3. Our diet during our early and formative years - Traditionally, some health experts have recommended delaying a child's exposure to common food allergens at an early age (as in less than one to two years). Now, it would appear that studies have found that actually feeding your child things like milk, nuts, and eggs from an early age can help reduce the chance of developing an allergy later in life.

What cures it?

Unfortunately, for the most part, there is not a whole lot that can be done to "cure" an allergy. Some people will outgrow an allergy, but others are usually recommended to avoid the source of the allergy. This is especially true for allergies to food and environment where a reaction has been severe. Mild reactions will usually be treated with antihistamines or some lower powered corticosteroids

If an allergy is severe enough, many people will be instructed to carry an EpiPen with them in order to help ensure that should you have a reaction you will be able to get to a hospital in time. They may also be prescribed powerful corticosteroids that are meant to be taken over a period of time, or administered via an IV drip to help get the body recover from a reaction.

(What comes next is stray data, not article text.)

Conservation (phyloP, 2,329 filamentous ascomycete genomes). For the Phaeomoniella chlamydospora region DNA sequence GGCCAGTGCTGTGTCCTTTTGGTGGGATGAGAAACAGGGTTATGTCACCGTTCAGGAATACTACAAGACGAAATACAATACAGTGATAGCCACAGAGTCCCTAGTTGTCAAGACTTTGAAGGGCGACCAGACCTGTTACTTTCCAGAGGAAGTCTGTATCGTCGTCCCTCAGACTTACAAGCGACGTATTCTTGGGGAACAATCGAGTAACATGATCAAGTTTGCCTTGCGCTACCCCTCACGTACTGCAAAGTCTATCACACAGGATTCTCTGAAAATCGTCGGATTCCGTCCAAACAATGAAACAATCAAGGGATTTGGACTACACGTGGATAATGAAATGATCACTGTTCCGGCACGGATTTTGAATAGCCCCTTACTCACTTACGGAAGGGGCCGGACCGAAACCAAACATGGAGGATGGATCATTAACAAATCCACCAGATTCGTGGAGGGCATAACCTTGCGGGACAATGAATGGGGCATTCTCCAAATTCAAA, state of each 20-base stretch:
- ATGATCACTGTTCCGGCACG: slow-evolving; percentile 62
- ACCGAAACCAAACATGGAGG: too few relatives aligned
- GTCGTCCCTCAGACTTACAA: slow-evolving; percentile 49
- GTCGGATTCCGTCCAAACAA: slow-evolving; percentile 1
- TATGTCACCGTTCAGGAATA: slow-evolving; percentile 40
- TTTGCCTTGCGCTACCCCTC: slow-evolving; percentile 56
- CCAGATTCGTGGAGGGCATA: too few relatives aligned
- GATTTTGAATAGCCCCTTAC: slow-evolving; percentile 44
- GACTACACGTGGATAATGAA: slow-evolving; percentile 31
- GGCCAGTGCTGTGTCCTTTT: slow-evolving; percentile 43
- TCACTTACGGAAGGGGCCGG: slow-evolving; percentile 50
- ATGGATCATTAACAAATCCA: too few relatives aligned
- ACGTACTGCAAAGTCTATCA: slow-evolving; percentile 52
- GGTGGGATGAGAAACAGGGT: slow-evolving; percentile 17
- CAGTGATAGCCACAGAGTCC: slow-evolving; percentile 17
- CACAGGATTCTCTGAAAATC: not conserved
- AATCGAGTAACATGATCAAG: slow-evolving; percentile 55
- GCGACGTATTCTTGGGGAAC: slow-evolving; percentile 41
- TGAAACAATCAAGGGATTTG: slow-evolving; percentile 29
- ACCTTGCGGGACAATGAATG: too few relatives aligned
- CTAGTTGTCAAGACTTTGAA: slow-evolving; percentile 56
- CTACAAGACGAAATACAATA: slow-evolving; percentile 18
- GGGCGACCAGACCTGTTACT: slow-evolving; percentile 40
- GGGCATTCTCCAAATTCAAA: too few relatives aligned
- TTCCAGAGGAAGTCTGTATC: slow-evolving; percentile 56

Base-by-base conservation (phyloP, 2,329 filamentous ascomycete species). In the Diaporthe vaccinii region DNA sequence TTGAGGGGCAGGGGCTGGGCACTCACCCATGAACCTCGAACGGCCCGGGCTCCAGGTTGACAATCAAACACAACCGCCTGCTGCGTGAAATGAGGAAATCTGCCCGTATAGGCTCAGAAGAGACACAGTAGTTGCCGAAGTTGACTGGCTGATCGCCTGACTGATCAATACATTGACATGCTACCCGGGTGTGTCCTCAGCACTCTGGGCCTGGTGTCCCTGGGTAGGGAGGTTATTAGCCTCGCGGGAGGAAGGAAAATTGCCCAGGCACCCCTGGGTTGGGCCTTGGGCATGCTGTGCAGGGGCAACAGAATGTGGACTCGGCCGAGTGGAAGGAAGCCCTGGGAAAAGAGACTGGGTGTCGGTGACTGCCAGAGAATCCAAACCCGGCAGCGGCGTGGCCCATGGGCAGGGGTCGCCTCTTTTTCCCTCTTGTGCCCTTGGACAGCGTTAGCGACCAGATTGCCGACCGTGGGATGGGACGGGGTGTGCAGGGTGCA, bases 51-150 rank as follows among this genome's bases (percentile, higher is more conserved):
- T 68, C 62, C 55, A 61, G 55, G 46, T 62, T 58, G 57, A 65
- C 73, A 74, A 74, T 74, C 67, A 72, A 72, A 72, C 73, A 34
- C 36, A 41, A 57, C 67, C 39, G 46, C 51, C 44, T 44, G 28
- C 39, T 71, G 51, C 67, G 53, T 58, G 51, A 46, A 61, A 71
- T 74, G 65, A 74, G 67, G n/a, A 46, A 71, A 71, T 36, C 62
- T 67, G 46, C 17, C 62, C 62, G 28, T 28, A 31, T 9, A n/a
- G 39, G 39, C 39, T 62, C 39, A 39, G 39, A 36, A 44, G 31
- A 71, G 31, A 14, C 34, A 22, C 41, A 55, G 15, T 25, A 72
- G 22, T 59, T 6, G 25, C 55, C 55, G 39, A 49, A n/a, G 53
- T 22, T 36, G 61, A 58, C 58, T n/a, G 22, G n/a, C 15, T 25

How does health insurance factor into allergies?

Health insurance can play an important part in the care for and recovery from allergic reactions, primarily because if you do have a reaction, you are likely going to need to see a doctor. Unlike other health concerns, it can often take time to identify exactly what you are allergic to, which means the need for multiple visits to the doctor along with a likely visit with specialists. In cities like Hong Kong, Singapore, and indeed much of Asia, you are likely going to need to look for care from the private sector, which can be incredibly expensive, especially if you need multiple visits.

Beyond that, you may need to acquire an EpiPen or similar device. In the US it has been reported that the price of these pens has increased by nearly 600% since 2007. Other countries have seen price increases of these devices, which while you hope will never have to be used, do expire and need replacing every year or so. This makes EpiPens a considerable investment regardless of your location.

It is largely because of these costs that it is important to secure a health insurance plan. Many plans will cover allergic reactions and the resultant care along with medication, which can help ensure that you are not left with a large medical bill should you have an allergic reaction. To learn more about our plans available, visit our website today.